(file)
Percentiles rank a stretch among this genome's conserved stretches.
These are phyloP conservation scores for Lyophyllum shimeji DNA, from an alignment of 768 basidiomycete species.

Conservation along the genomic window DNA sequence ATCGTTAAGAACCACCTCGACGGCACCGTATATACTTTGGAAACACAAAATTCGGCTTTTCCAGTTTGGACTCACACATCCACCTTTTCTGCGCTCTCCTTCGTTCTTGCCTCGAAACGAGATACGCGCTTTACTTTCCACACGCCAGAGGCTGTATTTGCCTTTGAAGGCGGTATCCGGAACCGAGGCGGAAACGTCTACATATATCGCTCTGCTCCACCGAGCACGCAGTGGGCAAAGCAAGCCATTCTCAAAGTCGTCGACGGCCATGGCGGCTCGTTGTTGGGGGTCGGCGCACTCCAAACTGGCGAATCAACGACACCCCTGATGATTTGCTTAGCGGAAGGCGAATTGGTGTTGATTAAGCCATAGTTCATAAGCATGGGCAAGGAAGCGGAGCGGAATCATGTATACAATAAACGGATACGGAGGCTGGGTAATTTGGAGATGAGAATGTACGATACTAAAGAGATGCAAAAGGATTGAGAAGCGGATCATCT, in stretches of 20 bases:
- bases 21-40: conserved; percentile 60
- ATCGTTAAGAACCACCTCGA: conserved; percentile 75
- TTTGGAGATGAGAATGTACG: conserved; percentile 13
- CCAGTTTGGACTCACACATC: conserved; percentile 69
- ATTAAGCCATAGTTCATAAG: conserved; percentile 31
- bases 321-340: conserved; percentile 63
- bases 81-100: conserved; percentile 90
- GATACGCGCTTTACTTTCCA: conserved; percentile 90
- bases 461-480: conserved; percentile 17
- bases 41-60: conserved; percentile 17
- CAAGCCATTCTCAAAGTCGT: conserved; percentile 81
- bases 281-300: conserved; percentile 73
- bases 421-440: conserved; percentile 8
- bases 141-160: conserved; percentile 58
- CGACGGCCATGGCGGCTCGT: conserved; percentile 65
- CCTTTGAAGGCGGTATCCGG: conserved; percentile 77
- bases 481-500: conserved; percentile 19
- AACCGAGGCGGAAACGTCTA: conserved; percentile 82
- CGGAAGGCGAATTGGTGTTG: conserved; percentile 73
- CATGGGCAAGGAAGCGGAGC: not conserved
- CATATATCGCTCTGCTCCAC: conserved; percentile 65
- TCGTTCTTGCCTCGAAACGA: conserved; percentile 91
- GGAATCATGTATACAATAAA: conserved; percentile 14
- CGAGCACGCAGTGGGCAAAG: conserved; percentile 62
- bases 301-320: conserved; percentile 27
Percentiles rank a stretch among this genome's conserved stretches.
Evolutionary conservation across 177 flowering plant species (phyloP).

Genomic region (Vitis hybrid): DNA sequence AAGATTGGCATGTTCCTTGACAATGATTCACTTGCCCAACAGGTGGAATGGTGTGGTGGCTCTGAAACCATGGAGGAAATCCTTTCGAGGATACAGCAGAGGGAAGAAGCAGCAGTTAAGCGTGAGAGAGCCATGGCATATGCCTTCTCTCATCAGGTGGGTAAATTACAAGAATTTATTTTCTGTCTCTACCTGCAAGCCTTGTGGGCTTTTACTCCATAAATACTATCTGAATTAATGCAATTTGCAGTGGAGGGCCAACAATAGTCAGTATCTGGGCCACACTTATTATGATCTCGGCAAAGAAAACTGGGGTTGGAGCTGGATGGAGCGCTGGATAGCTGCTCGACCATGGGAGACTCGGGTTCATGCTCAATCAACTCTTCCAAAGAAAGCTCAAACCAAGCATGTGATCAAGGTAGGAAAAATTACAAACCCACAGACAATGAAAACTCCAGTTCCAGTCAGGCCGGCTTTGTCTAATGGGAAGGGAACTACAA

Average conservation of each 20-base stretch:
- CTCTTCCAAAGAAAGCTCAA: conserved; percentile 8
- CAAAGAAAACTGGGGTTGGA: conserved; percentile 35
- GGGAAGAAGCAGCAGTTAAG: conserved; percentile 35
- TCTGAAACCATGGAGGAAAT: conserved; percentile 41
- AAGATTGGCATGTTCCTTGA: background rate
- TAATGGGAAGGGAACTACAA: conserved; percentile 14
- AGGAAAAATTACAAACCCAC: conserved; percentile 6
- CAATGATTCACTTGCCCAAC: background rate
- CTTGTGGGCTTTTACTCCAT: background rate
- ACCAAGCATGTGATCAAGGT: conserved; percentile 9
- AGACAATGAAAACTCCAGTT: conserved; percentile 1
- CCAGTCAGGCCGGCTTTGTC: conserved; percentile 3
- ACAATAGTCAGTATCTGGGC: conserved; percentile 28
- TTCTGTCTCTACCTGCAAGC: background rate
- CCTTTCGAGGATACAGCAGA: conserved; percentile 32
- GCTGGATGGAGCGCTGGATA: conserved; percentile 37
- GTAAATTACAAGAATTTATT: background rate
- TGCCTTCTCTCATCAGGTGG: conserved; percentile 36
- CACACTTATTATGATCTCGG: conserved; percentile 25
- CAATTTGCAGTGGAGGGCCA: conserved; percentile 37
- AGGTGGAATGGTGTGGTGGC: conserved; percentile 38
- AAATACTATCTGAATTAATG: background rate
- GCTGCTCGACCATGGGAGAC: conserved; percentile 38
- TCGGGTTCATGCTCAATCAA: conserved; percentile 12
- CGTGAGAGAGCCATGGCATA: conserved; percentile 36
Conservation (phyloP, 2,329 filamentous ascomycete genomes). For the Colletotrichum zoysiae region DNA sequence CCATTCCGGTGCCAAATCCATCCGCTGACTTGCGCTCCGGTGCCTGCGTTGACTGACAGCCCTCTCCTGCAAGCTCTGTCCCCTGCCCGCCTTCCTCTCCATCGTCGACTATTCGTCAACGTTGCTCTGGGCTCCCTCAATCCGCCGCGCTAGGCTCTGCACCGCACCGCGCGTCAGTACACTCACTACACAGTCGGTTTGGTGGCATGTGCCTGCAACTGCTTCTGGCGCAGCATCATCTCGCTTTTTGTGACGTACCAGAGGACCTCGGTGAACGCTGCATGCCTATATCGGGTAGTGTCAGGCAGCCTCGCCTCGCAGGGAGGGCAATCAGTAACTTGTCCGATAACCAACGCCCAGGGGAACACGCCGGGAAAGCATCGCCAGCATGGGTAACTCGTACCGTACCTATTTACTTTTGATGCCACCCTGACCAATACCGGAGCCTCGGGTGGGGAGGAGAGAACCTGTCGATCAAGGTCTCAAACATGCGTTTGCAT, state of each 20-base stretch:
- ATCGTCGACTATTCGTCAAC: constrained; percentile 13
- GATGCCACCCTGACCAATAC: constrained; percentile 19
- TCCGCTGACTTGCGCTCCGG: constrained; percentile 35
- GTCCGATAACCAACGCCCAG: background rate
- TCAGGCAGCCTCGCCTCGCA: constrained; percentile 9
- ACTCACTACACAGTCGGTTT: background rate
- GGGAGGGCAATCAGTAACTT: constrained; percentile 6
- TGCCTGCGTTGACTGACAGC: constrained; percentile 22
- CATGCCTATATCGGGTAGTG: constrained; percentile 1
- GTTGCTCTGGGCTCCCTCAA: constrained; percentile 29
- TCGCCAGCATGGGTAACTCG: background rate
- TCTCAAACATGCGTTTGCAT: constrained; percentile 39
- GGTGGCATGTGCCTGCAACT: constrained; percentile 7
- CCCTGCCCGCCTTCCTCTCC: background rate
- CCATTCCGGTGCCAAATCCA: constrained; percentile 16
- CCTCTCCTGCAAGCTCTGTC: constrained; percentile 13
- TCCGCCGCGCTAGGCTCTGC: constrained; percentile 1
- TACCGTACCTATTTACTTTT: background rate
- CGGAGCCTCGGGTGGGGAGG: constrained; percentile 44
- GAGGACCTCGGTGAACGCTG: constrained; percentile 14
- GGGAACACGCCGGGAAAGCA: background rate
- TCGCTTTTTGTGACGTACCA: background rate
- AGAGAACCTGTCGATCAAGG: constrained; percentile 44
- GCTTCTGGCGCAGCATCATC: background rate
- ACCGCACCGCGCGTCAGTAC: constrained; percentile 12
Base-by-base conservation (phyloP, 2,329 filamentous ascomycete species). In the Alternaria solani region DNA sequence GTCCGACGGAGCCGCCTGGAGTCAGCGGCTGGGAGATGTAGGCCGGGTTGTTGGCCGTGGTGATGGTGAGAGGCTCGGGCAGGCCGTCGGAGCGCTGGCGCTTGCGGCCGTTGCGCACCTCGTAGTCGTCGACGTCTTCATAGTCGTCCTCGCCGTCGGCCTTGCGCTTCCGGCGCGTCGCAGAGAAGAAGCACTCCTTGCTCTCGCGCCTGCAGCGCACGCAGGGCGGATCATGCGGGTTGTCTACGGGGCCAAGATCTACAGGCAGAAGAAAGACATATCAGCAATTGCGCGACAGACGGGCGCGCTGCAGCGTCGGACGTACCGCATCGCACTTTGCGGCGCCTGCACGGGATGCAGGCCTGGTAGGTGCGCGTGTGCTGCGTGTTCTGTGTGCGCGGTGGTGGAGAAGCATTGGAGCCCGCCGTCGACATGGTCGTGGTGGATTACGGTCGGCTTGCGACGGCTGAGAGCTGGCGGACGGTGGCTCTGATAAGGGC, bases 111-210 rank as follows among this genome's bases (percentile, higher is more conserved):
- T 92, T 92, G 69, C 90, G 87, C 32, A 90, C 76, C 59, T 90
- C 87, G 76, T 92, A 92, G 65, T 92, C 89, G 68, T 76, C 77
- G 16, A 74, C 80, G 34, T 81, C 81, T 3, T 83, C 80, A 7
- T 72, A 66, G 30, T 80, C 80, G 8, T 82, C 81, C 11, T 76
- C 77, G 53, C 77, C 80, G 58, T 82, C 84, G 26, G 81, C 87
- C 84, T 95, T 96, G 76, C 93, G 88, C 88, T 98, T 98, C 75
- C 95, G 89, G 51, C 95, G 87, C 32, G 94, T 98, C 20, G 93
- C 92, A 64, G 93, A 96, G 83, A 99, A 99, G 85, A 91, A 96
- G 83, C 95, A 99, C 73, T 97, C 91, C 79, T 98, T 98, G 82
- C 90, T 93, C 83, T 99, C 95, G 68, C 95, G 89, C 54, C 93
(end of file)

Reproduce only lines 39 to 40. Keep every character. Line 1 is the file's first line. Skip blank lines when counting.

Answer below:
- AGGAAAAATTACAAACCCAC: conserved; percentile 6
- CAATGATTCACTTGCCCAAC: background rate